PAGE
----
Teachers at Parma charter school prepare to strike over growing class sizes, low staffing

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PARMA, Ohio-- Teachers at Summit Academy in Parma will be walking the picket lines in front of the school Tuesday morning after negotiations with the charter school’s management broke down over the weekend.

About 25 teachers are employed at the school of about 200 students.

Intervention specialist Mike Meyers said nearly all of the students have been diagnosed with ADHD, autism or have other special needs.

“It’s such a special group of students,” Meyers said.

He said the teachers unionized in 2017 with the Ohio Federation of Teachers after six staff members were inexplicably let go and not replaced, dropping staffing levels to a problematic level.

“You have an increase in class sizes with a lot of positions that have not been filled so teachers are wearing three or four different hats,” Meyers said. “We’re doing lunch duties. The safety of the school, a couple every day help pick up the garbage or sweep their own classroom floors.”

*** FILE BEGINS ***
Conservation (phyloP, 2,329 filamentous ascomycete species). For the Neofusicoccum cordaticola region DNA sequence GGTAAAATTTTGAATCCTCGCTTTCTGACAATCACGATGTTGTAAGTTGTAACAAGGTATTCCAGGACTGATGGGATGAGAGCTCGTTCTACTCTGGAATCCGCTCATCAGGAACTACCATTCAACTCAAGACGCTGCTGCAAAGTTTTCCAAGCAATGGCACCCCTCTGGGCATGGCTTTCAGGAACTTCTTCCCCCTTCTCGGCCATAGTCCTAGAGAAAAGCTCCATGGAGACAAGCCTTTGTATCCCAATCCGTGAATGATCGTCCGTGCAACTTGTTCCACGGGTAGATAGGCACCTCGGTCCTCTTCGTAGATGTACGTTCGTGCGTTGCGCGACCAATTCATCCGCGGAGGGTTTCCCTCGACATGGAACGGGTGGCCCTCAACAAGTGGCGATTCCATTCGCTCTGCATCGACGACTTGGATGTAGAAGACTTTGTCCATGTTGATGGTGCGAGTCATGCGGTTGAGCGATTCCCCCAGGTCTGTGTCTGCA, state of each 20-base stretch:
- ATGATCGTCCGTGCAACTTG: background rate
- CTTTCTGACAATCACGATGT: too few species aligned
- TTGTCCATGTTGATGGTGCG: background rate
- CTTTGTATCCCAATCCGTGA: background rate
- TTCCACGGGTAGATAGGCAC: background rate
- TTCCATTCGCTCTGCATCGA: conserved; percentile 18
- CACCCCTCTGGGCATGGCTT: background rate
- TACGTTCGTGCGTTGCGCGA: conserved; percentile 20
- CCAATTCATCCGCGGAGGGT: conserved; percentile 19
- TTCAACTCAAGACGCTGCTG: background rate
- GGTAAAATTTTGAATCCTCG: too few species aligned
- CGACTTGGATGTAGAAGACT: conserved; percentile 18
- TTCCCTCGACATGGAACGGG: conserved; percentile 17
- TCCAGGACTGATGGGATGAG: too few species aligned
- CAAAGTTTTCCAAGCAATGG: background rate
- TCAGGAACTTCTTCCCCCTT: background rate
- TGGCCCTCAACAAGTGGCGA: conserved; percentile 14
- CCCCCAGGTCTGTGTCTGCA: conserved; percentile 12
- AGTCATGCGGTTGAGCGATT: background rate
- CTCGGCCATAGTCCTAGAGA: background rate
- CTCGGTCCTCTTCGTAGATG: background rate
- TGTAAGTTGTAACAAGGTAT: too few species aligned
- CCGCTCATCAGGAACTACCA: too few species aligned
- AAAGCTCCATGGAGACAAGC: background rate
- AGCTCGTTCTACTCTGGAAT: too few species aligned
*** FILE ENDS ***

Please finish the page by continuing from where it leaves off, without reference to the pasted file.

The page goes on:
Summit Academy’s website lists classroom sizes as 15 to 18 students, but Meyers said some have much more than that. It’s such a concern that Meyers said teachers have been willing to forego wage increases for increased staffing levels. They’re also asking for the building to be repaired or maintained better, said Meyers.

According to the website, Summit Academy management can’t discuss details during the negotiation process, but said they are “dedicated to changing lives and restoring hope for the students we serve and their families.”

Classes have been canceled for Tuesday and Wednesday this week, but according to the website, “the school is making plans to restore operation quickly should teachers abandon their classrooms.”

Meyers said they aren’t “abandoning” their classrooms, rather standing up for their students and themselves.

“You have teachers that care a lot about their students that don’t want to strike,” Meyers said. “And every parent that came in for parent-teacher conference gave us their support.”

Meyers said this is only the third charter school across the country to ever have a teachers strike.

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